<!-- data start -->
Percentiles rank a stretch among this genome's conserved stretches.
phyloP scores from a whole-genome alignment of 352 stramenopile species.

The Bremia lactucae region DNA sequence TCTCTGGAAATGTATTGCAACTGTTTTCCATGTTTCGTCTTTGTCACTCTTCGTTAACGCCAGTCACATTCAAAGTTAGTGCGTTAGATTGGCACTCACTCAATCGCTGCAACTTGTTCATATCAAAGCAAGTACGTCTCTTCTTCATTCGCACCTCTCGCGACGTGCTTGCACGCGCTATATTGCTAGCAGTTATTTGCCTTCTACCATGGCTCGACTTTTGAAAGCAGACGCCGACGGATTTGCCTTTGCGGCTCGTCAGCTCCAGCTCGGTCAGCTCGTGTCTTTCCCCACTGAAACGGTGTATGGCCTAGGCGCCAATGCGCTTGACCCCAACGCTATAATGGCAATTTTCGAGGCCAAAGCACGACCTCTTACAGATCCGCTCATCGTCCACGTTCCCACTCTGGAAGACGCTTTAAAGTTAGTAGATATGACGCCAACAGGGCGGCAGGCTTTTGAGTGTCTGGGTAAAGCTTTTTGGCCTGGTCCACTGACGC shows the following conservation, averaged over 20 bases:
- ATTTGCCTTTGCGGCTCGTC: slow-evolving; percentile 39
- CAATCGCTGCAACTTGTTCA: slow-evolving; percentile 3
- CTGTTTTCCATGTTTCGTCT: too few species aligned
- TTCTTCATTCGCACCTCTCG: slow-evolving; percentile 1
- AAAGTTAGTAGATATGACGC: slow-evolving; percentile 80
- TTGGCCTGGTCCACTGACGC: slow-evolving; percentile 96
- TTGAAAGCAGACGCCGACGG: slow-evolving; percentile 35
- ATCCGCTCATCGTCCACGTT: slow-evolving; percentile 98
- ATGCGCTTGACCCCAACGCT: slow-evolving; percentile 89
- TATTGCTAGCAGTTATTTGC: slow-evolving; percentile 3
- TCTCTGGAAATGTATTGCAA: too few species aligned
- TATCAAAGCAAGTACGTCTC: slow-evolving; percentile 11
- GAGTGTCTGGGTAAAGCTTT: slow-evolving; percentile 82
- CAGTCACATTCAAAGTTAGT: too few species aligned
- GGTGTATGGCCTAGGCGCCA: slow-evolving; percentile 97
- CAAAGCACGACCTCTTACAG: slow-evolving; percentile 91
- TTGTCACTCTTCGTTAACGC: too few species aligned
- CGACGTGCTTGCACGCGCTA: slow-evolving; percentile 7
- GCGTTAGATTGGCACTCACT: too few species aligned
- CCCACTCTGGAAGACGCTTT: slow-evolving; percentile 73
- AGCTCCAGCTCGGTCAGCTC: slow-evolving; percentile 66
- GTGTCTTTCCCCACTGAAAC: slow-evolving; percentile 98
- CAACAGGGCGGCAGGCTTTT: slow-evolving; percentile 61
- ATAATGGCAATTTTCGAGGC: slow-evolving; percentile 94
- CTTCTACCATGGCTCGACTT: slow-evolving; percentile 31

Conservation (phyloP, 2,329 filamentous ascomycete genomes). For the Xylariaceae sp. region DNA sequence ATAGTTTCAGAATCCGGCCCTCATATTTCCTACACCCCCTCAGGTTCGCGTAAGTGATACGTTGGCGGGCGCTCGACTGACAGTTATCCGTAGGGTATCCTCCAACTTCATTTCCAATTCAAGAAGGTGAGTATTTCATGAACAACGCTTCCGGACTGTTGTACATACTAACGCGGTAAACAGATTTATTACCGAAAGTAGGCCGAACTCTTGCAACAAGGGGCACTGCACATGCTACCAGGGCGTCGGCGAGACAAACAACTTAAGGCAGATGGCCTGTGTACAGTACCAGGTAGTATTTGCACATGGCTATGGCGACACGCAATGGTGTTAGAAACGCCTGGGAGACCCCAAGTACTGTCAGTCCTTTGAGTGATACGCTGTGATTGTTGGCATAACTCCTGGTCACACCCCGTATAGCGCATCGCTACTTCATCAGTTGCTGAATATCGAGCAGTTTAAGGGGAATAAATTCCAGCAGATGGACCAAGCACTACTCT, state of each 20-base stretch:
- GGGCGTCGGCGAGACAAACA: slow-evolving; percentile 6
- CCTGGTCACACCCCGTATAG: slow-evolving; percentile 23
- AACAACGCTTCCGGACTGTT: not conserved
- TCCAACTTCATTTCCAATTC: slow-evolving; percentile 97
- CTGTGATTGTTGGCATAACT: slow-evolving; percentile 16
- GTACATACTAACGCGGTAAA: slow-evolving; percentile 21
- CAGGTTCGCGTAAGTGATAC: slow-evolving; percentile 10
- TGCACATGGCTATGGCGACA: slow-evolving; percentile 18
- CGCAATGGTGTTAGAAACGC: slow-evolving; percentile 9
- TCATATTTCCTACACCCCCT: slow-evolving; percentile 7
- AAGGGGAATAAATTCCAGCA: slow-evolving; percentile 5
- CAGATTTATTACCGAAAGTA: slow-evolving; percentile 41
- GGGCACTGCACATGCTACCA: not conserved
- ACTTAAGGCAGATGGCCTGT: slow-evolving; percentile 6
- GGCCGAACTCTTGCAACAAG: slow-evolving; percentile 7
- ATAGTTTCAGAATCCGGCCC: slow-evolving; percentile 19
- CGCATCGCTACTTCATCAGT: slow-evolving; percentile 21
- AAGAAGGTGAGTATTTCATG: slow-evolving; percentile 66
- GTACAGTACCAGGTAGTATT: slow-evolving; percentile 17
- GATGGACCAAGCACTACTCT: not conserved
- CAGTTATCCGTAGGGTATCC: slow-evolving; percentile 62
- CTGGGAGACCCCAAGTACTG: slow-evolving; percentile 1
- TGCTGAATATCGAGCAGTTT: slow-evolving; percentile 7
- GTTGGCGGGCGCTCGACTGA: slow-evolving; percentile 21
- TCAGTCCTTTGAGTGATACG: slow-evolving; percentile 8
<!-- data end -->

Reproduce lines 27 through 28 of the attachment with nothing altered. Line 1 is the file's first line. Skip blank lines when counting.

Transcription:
- ATAATGGCAATTTTCGAGGC: slow-evolving; percentile 94
- CTTCTACCATGGCTCGACTT: slow-evolving; percentile 31